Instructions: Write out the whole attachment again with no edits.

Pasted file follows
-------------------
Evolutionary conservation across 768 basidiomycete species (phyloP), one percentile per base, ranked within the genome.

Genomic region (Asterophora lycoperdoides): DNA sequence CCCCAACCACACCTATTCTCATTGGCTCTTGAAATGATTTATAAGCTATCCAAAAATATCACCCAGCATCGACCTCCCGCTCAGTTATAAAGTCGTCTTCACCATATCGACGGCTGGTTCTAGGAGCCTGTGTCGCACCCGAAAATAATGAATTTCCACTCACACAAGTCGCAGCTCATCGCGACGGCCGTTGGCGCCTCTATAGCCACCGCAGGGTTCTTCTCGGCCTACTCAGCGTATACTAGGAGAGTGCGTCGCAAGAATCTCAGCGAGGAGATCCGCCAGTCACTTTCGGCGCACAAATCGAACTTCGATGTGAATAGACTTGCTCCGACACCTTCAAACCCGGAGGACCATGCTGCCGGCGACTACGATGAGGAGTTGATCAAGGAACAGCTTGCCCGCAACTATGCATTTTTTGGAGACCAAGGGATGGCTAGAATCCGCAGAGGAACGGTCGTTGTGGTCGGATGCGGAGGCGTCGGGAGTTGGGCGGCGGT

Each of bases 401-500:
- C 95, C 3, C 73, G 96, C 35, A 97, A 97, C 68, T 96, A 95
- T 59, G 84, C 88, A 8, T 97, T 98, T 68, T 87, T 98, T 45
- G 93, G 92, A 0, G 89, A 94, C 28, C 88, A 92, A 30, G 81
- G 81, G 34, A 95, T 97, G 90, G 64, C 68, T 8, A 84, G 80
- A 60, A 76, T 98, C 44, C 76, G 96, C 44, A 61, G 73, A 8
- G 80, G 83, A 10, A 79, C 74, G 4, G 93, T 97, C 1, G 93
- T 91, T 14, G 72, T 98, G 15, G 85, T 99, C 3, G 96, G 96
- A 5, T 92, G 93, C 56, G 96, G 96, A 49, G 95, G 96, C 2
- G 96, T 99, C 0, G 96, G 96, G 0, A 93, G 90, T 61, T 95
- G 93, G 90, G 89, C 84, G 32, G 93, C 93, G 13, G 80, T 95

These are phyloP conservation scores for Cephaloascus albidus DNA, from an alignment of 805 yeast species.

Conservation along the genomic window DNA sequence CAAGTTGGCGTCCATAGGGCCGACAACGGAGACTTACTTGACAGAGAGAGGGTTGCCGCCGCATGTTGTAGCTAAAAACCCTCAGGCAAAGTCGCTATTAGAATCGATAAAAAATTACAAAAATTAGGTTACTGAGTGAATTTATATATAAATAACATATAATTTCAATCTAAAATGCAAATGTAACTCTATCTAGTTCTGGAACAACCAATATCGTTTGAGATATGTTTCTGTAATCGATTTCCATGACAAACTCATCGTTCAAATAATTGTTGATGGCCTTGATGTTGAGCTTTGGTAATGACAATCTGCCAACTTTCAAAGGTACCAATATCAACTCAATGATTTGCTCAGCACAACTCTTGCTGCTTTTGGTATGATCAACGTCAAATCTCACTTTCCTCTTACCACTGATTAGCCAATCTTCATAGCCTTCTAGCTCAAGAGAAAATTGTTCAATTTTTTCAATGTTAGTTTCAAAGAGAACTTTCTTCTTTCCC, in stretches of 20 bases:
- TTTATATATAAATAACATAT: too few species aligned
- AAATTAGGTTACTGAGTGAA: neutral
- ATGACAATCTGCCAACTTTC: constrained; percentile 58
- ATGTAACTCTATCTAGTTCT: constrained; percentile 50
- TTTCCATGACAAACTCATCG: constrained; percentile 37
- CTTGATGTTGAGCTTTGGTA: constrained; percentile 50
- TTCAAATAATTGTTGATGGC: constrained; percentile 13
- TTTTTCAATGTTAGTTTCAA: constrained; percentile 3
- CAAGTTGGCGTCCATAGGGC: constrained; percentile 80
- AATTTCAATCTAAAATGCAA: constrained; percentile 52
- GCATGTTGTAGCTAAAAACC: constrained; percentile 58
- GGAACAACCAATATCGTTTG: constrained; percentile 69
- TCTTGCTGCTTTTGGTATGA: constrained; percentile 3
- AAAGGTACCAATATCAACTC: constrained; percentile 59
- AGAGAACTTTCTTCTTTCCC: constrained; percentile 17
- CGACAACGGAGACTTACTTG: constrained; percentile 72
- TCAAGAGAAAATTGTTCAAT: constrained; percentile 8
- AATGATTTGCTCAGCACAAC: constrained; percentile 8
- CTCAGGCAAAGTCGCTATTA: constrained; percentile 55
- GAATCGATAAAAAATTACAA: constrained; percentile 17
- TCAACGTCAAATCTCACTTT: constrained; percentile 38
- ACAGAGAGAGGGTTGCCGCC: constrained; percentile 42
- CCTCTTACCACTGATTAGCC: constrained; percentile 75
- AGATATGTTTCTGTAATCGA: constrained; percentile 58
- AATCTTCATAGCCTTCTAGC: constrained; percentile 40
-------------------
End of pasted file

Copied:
Evolutionary conservation across 768 basidiomycete species (phyloP), one percentile per base, ranked within the genome.

Genomic region (Asterophora lycoperdoides): DNA sequence CCCCAACCACACCTATTCTCATTGGCTCTTGAAATGATTTATAAGCTATCCAAAAATATCACCCAGCATCGACCTCCCGCTCAGTTATAAAGTCGTCTTCACCATATCGACGGCTGGTTCTAGGAGCCTGTGTCGCACCCGAAAATAATGAATTTCCACTCACACAAGTCGCAGCTCATCGCGACGGCCGTTGGCGCCTCTATAGCCACCGCAGGGTTCTTCTCGGCCTACTCAGCGTATACTAGGAGAGTGCGTCGCAAGAATCTCAGCGAGGAGATCCGCCAGTCACTTTCGGCGCACAAATCGAACTTCGATGTGAATAGACTTGCTCCGACACCTTCAAACCCGGAGGACCATGCTGCCGGCGACTACGATGAGGAGTTGATCAAGGAACAGCTTGCCCGCAACTATGCATTTTTTGGAGACCAAGGGATGGCTAGAATCCGCAGAGGAACGGTCGTTGTGGTCGGATGCGGAGGCGTCGGGAGTTGGGCGGCGGT

Each of bases 401-500:
- C 95, C 3, C 73, G 96, C 35, A 97, A 97, C 68, T 96, A 95
- T 59, G 84, C 88, A 8, T 97, T 98, T 68, T 87, T 98, T 45
- G 93, G 92, A 0, G 89, A 94, C 28, C 88, A 92, A 30, G 81
- G 81, G 34, A 95, T 97, G 90, G 64, C 68, T 8, A 84, G 80
- A 60, A 76, T 98, C 44, C 76, G 96, C 44, A 61, G 73, A 8
- G 80, G 83, A 10, A 79, C 74, G 4, G 93, T 97, C 1, G 93
- T 91, T 14, G 72, T 98, G 15, G 85, T 99, C 3, G 96, G 96
- A 5, T 92, G 93, C 56, G 96, G 96, A 49, G 95, G 96, C 2
- G 96, T 99, C 0, G 96, G 96, G 0, A 93, G 90, T 61, T 95
- G 93, G 90, G 89, C 84, G 32, G 93, C 93, G 13, G 80, T 95

These are phyloP conservation scores for Cephaloascus albidus DNA, from an alignment of 805 yeast species.

Conservation along the genomic window DNA sequence CAAGTTGGCGTCCATAGGGCCGACAACGGAGACTTACTTGACAGAGAGAGGGTTGCCGCCGCATGTTGTAGCTAAAAACCCTCAGGCAAAGTCGCTATTAGAATCGATAAAAAATTACAAAAATTAGGTTACTGAGTGAATTTATATATAAATAACATATAATTTCAATCTAAAATGCAAATGTAACTCTATCTAGTTCTGGAACAACCAATATCGTTTGAGATATGTTTCTGTAATCGATTTCCATGACAAACTCATCGTTCAAATAATTGTTGATGGCCTTGATGTTGAGCTTTGGTAATGACAATCTGCCAACTTTCAAAGGTACCAATATCAACTCAATGATTTGCTCAGCACAACTCTTGCTGCTTTTGGTATGATCAACGTCAAATCTCACTTTCCTCTTACCACTGATTAGCCAATCTTCATAGCCTTCTAGCTCAAGAGAAAATTGTTCAATTTTTTCAATGTTAGTTTCAAAGAGAACTTTCTTCTTTCCC, in stretches of 20 bases:
- TTTATATATAAATAACATAT: too few species aligned
- AAATTAGGTTACTGAGTGAA: neutral
- ATGACAATCTGCCAACTTTC: constrained; percentile 58
- ATGTAACTCTATCTAGTTCT: constrained; percentile 50
- TTTCCATGACAAACTCATCG: constrained; percentile 37
- CTTGATGTTGAGCTTTGGTA: constrained; percentile 50
- TTCAAATAATTGTTGATGGC: constrained; percentile 13
- TTTTTCAATGTTAGTTTCAA: constrained; percentile 3
- CAAGTTGGCGTCCATAGGGC: constrained; percentile 80
- AATTTCAATCTAAAATGCAA: constrained; percentile 52
- GCATGTTGTAGCTAAAAACC: constrained; percentile 58
- GGAACAACCAATATCGTTTG: constrained; percentile 69
- TCTTGCTGCTTTTGGTATGA: constrained; percentile 3
- AAAGGTACCAATATCAACTC: constrained; percentile 59
- AGAGAACTTTCTTCTTTCCC: constrained; percentile 17
- CGACAACGGAGACTTACTTG: constrained; percentile 72
- TCAAGAGAAAATTGTTCAAT: constrained; percentile 8
- AATGATTTGCTCAGCACAAC: constrained; percentile 8
- CTCAGGCAAAGTCGCTATTA: constrained; percentile 55
- GAATCGATAAAAAATTACAA: constrained; percentile 17
- TCAACGTCAAATCTCACTTT: constrained; percentile 38
- ACAGAGAGAGGGTTGCCGCC: constrained; percentile 42
- CCTCTTACCACTGATTAGCC: constrained; percentile 75
- AGATATGTTTCTGTAATCGA: constrained; percentile 58
- AATCTTCATAGCCTTCTAGC: constrained; percentile 40